US 4265416 A
An orbit vehicle launch system including reusable turbojet propelled booster vehicles releasably connected to a reusable rocket powered orbit vehicle. The coupled orbiter-booster combination takes off horizontally and ascends to staging altitude and speed under booster power with both orbiter and booster wings providing lift. After staging, the booster vehicles fly back to earth for horizontal landing and the orbiter vehicle continues ascending to orbit.
1. An orbiter vehicle launching system comprising in combination:
(a) an orbiter vehicle having aerodynamic orbiter wings; and
(b) a plurality of booster vehicles each having aerodynamic booster wings and powered by turbojet engine means, each said booster vehicle being releasably connected to said orbiter vehicle for propelling the combination thereof during takeoff and ascent to staging altitude and speed, each said booster vehicle being capable of powered post-staging descent and horizontal landing;
each said booster vehicle further comprising sufficient aluminum heat sink structure supporting said turbojet engine means therein and having sufficient aerodynamic surfaces to enable controlled powered flight of each said booster vehicle, each said booster vehicle further comprising a pylon extending from said heat sink structure to said orbiter vehicle, and each said pylon being attached to said orbiter vehicle with explosive bolts.
2. An orbiter vehicle launching system as in claim 1 wherein each said turbojet means comprises:
a cluster of turbojet engines;
an intake duct to convey air from the atmosphere to said cluster of turbojet engines;
an exhaust duct to convey combustion exhaust gases from said cluster of turbojet engines to the atmosphere; and
at least one jet fuel tank for supplying fuel to said cluster of turbojet engines.
3. An orbiter launching system as in claim 1 wherein said turbojet engine means comprises:
a plurality of turbojet engines separately mounted on each of said booster wings; and
at least one jet fuel tank for supplying fuel to said plurality of turbojet engines.
4. An orbiter vehicle launching system as in claim 1 further comprising forward and rear retractable landing gear disposed on said orbiter vehicle and retractable landing gear provided on each said booster vehicle whereby the combined booster vehicle landing gear the forward orbiter vehicle landing gear serve to support the combined loaded weight of said orbiter vehicle and said booster vehicle to enable horizontal launch system takeoff.
5. An orbiter vehicle launching system as in claim 1 wherein the gross weight of said orbiter vehicle with payload is approximately twice the combined weight of said booster vehicles and wherein each said booster vehicle is provided with retractable landing gear and said landing gear is adaptable for variable runway pitch angles during takeoff and landing, the forward wheels of said landing gear being aligned with one plane and the rear wheels of said landing gear being aligned with a second plane.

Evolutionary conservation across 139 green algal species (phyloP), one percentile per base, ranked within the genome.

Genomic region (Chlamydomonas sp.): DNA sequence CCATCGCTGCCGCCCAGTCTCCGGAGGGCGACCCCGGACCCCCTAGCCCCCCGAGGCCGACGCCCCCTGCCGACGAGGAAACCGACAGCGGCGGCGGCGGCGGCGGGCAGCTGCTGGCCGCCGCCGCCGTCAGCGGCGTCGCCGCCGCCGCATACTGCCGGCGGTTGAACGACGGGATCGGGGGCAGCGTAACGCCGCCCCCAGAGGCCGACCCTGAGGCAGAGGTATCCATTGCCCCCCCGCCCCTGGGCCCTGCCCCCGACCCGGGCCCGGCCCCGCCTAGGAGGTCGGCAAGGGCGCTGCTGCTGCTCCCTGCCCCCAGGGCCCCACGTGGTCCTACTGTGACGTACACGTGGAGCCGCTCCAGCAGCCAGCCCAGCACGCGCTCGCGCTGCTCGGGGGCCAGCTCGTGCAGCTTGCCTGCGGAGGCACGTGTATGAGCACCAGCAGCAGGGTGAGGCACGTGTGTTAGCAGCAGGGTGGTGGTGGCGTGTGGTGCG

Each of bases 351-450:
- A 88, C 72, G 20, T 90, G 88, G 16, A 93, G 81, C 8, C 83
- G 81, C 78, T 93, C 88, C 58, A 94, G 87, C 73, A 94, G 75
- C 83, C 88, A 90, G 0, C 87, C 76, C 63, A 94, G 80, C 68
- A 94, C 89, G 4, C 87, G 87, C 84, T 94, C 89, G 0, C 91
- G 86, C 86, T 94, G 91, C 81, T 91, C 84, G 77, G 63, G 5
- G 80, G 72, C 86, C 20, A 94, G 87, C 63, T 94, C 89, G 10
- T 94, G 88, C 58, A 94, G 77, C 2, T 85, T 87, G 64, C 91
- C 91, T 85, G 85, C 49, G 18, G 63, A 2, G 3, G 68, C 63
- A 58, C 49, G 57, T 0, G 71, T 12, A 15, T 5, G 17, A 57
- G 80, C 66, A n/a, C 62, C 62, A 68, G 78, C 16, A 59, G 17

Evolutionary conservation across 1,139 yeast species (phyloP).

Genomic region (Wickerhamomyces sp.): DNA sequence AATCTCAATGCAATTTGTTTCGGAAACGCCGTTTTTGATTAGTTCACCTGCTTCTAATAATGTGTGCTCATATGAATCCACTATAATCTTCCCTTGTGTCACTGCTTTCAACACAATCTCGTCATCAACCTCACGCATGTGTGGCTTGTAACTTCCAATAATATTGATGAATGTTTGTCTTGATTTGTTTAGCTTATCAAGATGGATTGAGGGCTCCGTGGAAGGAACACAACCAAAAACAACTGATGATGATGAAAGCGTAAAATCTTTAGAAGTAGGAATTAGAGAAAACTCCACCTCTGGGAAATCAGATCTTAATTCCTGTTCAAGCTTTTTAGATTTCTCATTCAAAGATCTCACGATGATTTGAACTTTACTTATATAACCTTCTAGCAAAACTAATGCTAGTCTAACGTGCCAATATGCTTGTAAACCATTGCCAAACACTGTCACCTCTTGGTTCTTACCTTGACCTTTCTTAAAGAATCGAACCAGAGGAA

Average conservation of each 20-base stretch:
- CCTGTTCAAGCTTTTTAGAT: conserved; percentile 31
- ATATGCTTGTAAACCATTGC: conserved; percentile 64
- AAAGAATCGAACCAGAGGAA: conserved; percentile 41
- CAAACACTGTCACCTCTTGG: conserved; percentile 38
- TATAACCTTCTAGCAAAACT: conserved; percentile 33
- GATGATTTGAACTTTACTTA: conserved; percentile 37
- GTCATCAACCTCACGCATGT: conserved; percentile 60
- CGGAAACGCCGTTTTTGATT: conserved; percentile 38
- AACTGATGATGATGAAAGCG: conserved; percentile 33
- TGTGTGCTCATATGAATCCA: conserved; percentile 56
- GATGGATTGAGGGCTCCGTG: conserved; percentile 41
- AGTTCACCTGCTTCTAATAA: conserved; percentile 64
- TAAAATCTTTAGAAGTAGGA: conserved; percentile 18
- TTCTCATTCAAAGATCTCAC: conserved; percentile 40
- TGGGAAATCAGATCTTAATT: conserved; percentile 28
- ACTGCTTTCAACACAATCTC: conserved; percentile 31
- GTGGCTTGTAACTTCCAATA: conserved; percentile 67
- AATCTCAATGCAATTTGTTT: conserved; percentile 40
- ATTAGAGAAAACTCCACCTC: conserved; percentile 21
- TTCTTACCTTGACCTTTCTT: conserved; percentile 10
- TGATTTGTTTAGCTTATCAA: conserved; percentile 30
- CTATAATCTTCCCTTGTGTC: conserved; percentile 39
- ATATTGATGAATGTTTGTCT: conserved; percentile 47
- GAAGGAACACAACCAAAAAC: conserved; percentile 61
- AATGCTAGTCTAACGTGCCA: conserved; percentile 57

The invention described herein was made by employees of the U.S. Government and may be manufactured and used by or for governmental purposes without payment of any royalties thereon or therefor.
This invention relates to an orbit vehicle launch system and relates in particular to the utilization of a plurality of reusable turbojet propelled booster vehicles with fly back capability to provide horizontal takeoff and efficient ascent of the orbit vehicle to staging altitude and speeds, with both orbiter and booster wings providing lift during takeoff and ascent.
Projections for earth orbiting solar power collecting stations and industrial processing plants indicate the need for frequent space flights. The current concept for accomplishing these flights, the space shuttle concept, is the use of refurbishable solid rocket boosters and an oxygen/hydrogen rocket propelled orbiter vehicle for the launch of large payloads to earth orbit. The orbiter vehicle, carrying a payload of approximately 65,000 pounds mass (65K lbm), is mounted piggyback fashion to a large expendable hydrogen fuel tank which has refurbishable solid rocket boosters attached on the sides. The space shuttle system is designed for vertical takeoff (VTO) under the booster rocket power. At staging altitude, the booster rockets drop from the hydrogen fuel tank and fall to earth, landing in the ocean to be recovered later for refurbishing. The orbiter and tank continue ascending to orbit altitude under oxygen/hydrogen rocket power. The oxygen and hydrogen propellant tanks are discarded at orbit altitude. The orbiter retains enough propellant to enter circular orbit and to jetison from orbit and glide to a horizontal earth landing.